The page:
You might not need React Context

Categories:

React 16.3 finally made the Context API stable. Since then, many developers started using it to solve the “prop-drilling” problem - the issue where you need to pass a prop down the component tree along components not making use of it in order to access that prop in a component being rendered deep down the tree. The React documentation states the intent of the Context API as follows:

In a typical React application, data is passed top-down (parent to child) via props, but this can be cumbersome for certain types of props (e.g. locale preference, UI theme) that are required by many components within an application. Context provides a way to share values like this between components without having to explicitly pass a prop through every level of the tree.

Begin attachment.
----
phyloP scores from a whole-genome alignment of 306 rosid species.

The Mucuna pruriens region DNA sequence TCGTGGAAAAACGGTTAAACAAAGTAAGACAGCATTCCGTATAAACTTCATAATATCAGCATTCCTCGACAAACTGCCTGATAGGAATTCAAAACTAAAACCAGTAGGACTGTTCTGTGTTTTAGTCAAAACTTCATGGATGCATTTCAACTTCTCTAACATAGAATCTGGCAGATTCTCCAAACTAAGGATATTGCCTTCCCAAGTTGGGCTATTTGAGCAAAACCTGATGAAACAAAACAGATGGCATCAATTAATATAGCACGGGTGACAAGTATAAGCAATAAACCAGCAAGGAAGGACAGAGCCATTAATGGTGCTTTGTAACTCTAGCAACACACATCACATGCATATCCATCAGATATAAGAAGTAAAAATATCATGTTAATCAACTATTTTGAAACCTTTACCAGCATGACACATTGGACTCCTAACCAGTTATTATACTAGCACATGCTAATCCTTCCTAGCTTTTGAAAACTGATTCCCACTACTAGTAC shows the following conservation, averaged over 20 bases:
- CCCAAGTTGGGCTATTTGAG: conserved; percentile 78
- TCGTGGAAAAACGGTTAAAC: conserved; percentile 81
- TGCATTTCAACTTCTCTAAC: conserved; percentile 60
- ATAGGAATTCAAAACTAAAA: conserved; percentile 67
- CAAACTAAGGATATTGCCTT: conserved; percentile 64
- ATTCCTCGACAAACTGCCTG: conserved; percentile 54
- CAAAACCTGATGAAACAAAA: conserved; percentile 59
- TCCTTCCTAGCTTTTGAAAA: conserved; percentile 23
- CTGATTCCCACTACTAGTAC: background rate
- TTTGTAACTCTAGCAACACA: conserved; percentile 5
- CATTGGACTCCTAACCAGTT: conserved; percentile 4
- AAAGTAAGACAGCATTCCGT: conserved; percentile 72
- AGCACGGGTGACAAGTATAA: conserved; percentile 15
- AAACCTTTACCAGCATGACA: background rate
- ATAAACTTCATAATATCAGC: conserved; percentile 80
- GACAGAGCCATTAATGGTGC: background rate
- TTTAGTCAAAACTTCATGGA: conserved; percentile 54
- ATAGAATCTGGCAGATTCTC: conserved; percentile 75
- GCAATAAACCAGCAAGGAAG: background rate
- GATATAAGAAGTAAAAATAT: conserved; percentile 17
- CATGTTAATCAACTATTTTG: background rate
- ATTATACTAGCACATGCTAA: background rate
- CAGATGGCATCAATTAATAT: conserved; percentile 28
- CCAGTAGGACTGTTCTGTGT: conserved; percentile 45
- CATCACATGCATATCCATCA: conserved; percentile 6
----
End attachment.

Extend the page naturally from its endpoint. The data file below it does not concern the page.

Context is designed to share data that can be considered “global” for a tree of React components, such as the current authenticated user, theme, or preferred language.

Let’s look at the example of tracking the activity of the user. For that, we want to call a certain track function every time the user clicks on a UI element.

Tracker in plain React

const track = event => console.log(`${event} occured`);

class App extends React.Component {
  render() {
    return <Toolbar track={track} />;
  }
}

function Toolbar(props) {
  return (
    <div>
      <TrackedButton track={props.track} />
    </div>
  );
}

function TrackedButton(props) {
  const onClick = () => {
    props.track("button click");
    // do something on click
  };